Interview: Monty Python’s Carol Cleveland – The ‘Official’ Seventh Python.

Written by: Owen Williams


Carol Cleveland is the seventh member of the Monty Python team. It’s official: she wrestled Neil Innes for the title and won. 

Her career spans six decades of film, classic television, stage work and several one-woman shows, so it almost seems a shame that the occasion for this interview is the Blu-ray release of Monty Python and the Holy Grail: she’s barely in it! It’s a memorable turn though, as naughty twin sisters Zoot and Dingo, priestesses of the dreaded Castle Anthrax…

Portrait by Amelia Shepherd (www.ameliashepherd.com).

I realise you’re only in Holy Grail for five minutes…

Is it that long?

Before we get there, can you tell us a bit about your career pre-Monty Python? You were kind of collecting all the coolest TV shows…

Oh yes, all that cult stuff. I did The Saint and The Avengers, The Persuaders, Randall & Hopkirk (Deceased), Man in a Suitcase… I was in all of them! That was the beginning of my television career really, playing leading ladies in those sorts of things. I never anticipated being a comedienne. In fact, I didn’t even know I was a comedienne until recently! I had a look at my Wikipedia page not long ago, just to see what they had to say about me (most of it’s absolute rubbish) and the first thing it said was “Carol Cleveland, actress and comedienne.” I thought, “Oh, gosh, am I really?”

I always thought I’d be a big movie star, but that didn’t quite go according to plan. I saw myself as a straight actress. I went to RADA and did theatre. I never thought of myself as funny at all; it was quite a while before I even did anything funny. As I said, I played leading ladies in all those old shows. The first major thing I did was called The Sentimental Agent, and in those days one would be “introduced” in the opening credits, so it said, “And introducing Carol Cleveland!” Practically all my roles in those days were Americans. I still had a very broad American accent when I came over, so that was my in: there was a lot of work for Americans and Canadians on television in Britain.

So where did Monty Python come in?

It wasn’t until 1969 I think, that I did my very first comedy role with the BBC, and it was on Roy Hudd’s show. That then led to another BBC comedy role, and then another and another, and I found myself fast becoming what I’ve always described as a “glamour stooge”, working with people like Ronnie Barker, Charlie Drake, Spike Milligan and all the rest. That’s not exactly how I had seen myself but that’s sort of where I was at the time the Pythons came along and were looking for a female to be in four of the first five episodes. There were going to be twelve or thirteen episodes, I think, but they’d written five of them at this point, and I was cast in four.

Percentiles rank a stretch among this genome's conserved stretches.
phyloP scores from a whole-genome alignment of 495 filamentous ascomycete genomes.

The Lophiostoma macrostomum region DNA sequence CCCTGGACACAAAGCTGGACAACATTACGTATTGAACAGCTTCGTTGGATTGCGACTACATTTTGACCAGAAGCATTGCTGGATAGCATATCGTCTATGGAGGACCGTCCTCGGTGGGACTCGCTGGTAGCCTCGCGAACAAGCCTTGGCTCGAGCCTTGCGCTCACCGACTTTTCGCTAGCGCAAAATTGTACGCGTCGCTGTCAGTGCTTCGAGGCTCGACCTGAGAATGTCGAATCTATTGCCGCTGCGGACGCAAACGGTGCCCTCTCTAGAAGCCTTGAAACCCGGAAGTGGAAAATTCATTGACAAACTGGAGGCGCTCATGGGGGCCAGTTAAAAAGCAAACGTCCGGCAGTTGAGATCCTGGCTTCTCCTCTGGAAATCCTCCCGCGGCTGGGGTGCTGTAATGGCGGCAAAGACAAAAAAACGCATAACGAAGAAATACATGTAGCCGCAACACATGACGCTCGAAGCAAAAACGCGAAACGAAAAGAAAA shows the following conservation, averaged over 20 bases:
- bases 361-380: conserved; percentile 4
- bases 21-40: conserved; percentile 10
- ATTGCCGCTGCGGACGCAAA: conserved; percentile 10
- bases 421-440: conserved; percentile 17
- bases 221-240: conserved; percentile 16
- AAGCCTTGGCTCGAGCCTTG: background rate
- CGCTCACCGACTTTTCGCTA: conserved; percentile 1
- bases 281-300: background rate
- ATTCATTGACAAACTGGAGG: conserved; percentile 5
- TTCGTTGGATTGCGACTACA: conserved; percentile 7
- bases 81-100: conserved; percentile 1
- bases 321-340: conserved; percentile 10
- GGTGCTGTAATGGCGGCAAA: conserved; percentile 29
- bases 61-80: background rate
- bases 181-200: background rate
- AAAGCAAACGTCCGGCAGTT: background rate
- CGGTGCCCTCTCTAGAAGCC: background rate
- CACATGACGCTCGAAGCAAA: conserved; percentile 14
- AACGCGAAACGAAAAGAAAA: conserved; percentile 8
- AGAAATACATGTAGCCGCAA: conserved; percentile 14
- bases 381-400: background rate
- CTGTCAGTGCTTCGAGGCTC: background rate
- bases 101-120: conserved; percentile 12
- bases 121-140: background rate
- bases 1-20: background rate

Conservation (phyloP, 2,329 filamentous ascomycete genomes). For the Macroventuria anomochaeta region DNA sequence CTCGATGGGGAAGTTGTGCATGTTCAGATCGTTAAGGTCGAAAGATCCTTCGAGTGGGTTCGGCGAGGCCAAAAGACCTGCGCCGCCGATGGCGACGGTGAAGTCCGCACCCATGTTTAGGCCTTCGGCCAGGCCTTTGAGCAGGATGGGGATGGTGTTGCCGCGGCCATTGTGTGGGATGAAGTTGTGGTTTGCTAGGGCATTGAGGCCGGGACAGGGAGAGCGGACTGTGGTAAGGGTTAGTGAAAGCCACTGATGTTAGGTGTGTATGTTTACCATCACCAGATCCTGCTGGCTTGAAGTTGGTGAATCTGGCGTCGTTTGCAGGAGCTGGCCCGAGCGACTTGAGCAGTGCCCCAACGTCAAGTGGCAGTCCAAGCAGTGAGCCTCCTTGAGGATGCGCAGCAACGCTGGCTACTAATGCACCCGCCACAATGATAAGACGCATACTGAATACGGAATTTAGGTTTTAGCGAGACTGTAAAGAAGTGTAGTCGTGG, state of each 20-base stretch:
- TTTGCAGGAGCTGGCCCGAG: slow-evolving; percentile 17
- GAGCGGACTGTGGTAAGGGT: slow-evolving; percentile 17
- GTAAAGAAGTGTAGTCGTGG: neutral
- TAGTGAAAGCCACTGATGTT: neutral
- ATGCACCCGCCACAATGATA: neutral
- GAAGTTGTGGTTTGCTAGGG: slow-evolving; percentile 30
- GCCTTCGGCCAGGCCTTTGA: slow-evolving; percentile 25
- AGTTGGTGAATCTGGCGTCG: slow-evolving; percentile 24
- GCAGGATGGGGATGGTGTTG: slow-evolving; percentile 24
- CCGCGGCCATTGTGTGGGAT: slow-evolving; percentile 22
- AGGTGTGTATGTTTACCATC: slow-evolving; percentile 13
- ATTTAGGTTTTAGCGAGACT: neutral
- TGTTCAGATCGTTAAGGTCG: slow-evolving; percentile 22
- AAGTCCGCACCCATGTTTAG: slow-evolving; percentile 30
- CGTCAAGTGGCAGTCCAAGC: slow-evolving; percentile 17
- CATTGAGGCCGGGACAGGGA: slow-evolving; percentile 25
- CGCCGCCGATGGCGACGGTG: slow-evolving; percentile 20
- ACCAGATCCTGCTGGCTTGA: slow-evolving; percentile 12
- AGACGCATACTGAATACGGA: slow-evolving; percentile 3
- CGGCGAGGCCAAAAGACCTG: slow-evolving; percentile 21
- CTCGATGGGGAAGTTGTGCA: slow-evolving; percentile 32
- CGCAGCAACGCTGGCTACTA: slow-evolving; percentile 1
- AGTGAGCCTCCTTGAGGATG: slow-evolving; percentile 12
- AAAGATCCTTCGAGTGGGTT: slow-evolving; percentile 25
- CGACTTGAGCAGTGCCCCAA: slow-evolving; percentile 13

By the time we got to the second or third episode, the guys decided that they really liked me. I fitted in very well and somehow managed to just about understand it! Certainly the first day of rehearsals I was thinking, “What am I doing here?” The rehearsal scripts didn’t include Terry Gilliam’s animations, so you had a sketch that had no beginning or no end, or neither! The sketches seemed to go nowhere, and I couldn’t understand what it was all about. There was a lot of giggling and larking about and being silly, and I do remember telling my husband after the first day that I didn’t think it was going to last any time at all. I thought it was just a load of nonsense!

Can you remember what your first sketch was?

Yes, I can. The very first sketch I was involved in, I wasn’t actually a human: I was a lamb. It was a sketch that takes place in the country, with Terry Jones and Graham Chapman, I think. Graham was this yokel, and Terry was a city gent, and they’re standing at this fence discussing these sheep that are nesting in the trees. And the sheep are trying to fly, so every now and again you hear them go, “Bahhhhh… thump! Bahhhhh… thump!” And every now and again you hear a little, “Mehhh” sort of bleating, and that’s me! That was the first sound I uttered for them: a little lamb attempting to fly from a tree.

Anyway, as I was saying, by the third episode the guys had decided that I fitted in beautifully, and I was prepared to be as silly as they wanted me to be and do whatever they asked of me. But I was only contracted for these four episodes. They’d all already apologised to me for not having more for me to do. Michael Palin had said that it was just that they didn’t write very well for women, which they didn’t. Not for young women anyway. Old women – the little pepperpots that they did themselves – they wrote beautifully, but when it came to young women, they just wrote silly pretty things.

So on my last day Michael came running up to me saying they’d written a lovely part for me in episode seven or eight or something. So I said, “I’m not in episode seven!” And Michael went away and told everyone, and they all came over and said that, as far as they were concerned, I was in the series. The guys made a deal with the director Ian McNaughton that if there was ever a female character that was anybody who was going to have a proper scene, they always wanted me.

The 'glamour stooge'.

So I was there for all the series, all the films, all the records, and nearly all the stage shows. We toured all around England and Canada, and I was at the Hollywood Bowl. The only one I missed out on was Drury Lane, because I was doing another play, but that was the only time.

At what point did the films start happening? Holy Grail was filmed between two of the series – is that right?

Yes, they were concurrent with the television series. Or at least, the first one was And Now For Something Completely Different, and that was just the sketches, done additionally for America – it was never meant to be shown here. I think Holy Grail was 1974, and I think we had the final series that we did without John [Cleese], still to do.